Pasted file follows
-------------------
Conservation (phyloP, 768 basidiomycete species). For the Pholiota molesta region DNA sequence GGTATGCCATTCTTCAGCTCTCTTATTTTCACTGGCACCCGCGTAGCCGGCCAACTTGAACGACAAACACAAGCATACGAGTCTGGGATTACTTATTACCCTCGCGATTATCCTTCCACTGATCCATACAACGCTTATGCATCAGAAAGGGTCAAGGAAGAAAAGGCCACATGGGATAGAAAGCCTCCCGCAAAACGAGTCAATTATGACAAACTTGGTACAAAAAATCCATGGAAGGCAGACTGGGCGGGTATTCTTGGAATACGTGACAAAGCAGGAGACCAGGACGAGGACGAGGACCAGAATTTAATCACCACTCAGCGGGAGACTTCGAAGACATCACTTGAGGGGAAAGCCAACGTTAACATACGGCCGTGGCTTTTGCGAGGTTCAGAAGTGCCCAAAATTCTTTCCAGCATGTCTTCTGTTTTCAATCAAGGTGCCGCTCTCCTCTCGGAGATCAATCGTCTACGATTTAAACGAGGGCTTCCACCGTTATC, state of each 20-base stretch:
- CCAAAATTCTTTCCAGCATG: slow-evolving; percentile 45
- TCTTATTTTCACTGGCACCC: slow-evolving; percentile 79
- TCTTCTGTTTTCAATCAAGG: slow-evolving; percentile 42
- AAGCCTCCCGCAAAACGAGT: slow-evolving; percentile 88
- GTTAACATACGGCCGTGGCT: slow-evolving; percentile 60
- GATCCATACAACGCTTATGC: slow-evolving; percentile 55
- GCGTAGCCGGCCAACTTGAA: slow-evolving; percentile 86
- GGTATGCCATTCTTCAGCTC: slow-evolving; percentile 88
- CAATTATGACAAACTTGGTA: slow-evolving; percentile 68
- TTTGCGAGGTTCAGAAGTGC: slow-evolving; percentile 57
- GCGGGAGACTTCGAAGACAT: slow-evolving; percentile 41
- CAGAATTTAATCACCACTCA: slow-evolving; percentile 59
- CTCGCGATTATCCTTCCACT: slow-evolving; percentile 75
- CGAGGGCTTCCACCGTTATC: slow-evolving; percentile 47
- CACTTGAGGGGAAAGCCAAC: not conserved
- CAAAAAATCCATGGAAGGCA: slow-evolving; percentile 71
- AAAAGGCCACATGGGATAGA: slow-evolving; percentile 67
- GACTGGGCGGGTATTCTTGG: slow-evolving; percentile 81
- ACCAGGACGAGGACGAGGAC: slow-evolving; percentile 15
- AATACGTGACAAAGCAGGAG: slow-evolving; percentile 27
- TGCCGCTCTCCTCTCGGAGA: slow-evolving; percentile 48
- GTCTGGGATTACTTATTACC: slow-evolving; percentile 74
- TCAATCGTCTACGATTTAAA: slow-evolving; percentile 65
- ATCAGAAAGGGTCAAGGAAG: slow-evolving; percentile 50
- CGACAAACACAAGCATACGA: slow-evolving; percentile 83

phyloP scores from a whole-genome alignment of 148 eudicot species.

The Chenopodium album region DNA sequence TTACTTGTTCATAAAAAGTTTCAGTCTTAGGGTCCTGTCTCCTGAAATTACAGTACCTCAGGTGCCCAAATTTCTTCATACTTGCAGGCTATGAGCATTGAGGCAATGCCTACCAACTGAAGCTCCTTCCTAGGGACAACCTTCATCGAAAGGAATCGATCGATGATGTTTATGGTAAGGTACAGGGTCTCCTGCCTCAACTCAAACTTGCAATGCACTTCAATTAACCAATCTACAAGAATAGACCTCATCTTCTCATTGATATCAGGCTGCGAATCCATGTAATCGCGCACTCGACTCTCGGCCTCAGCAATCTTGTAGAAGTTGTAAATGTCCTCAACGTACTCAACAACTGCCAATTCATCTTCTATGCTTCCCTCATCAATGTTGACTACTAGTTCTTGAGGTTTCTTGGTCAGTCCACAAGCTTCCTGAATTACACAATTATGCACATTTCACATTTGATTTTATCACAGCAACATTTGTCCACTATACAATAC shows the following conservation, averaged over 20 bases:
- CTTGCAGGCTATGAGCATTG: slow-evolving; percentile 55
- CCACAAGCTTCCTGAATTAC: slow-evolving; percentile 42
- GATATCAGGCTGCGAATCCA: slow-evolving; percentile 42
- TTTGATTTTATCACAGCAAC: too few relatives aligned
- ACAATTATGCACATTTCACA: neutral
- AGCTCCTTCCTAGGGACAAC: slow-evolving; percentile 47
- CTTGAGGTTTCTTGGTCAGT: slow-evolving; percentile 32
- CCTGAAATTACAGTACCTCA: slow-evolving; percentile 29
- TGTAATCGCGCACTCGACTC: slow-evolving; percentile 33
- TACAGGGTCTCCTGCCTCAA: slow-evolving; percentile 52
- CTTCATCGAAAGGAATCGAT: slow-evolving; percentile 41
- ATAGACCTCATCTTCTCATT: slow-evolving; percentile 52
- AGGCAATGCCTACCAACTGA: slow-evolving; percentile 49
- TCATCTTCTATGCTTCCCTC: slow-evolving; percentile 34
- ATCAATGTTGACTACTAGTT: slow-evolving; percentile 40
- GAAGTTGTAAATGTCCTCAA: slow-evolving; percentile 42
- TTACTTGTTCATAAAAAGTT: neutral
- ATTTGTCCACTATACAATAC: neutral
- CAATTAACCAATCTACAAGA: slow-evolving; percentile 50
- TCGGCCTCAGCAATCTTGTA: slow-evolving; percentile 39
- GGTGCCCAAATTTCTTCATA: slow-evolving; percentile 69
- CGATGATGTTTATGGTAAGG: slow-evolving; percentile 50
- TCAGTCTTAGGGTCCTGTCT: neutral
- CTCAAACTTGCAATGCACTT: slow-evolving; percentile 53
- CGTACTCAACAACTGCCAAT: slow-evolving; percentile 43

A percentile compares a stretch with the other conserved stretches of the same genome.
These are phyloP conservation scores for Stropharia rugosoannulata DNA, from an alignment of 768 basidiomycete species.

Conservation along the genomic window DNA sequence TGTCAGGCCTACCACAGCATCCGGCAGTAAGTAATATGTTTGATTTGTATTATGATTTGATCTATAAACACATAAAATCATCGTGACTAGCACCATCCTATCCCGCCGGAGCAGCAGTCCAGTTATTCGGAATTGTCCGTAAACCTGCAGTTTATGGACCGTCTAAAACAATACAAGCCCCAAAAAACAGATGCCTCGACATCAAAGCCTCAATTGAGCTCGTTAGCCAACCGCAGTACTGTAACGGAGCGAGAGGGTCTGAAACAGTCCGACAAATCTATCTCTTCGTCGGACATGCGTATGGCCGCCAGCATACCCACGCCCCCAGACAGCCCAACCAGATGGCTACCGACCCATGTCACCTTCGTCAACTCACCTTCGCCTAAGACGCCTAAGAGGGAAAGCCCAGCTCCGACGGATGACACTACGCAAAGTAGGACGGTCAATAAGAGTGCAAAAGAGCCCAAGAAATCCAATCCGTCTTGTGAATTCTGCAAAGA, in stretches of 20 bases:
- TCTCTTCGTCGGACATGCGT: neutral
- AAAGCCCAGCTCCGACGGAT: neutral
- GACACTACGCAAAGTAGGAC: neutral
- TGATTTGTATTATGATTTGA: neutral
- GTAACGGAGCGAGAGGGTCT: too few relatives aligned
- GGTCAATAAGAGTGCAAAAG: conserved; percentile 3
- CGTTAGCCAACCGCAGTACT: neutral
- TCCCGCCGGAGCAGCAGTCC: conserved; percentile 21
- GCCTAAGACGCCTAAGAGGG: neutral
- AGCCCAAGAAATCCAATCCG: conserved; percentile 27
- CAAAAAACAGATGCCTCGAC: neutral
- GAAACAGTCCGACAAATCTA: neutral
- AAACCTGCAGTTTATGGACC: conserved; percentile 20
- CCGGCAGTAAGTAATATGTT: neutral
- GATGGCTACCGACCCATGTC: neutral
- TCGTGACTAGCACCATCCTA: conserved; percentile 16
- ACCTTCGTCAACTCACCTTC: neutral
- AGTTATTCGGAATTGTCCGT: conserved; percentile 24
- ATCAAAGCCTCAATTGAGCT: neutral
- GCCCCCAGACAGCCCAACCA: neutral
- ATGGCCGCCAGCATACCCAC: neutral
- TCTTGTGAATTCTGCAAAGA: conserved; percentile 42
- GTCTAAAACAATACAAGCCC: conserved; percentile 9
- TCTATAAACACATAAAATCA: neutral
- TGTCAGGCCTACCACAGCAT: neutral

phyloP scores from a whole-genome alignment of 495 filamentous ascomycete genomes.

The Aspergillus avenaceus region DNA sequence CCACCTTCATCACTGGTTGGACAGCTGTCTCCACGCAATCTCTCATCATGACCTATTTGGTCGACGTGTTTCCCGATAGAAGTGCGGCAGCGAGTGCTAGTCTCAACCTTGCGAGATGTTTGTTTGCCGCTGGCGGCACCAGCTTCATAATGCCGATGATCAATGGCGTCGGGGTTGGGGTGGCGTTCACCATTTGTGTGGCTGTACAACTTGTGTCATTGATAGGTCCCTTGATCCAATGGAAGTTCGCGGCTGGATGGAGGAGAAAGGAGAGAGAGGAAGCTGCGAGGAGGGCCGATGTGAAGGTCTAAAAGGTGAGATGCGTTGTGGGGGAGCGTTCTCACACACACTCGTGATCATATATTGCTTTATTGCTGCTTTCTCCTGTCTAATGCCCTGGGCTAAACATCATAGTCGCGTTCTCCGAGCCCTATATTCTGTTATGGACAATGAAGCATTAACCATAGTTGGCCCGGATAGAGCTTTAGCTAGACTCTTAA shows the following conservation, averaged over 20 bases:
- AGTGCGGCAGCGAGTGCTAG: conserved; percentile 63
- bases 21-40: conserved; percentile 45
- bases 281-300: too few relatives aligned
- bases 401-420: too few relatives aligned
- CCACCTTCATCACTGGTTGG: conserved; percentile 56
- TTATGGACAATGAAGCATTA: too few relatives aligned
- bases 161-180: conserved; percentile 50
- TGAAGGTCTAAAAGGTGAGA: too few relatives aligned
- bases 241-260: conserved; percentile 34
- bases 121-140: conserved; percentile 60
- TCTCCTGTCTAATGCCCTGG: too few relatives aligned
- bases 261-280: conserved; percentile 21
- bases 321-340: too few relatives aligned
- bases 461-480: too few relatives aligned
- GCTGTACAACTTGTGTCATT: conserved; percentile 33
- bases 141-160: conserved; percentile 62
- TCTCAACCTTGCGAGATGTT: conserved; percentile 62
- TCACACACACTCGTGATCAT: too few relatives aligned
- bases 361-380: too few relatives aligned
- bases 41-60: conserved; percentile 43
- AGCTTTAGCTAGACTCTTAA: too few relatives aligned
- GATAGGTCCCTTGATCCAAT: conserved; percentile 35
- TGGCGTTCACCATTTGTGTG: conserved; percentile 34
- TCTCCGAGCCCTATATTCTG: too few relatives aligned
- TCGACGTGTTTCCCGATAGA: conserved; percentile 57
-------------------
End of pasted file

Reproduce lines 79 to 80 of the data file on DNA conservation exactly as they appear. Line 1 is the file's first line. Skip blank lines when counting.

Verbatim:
- GTCTAAAACAATACAAGCCC: conserved; percentile 9
- TCTATAAACACATAAAATCA: neutral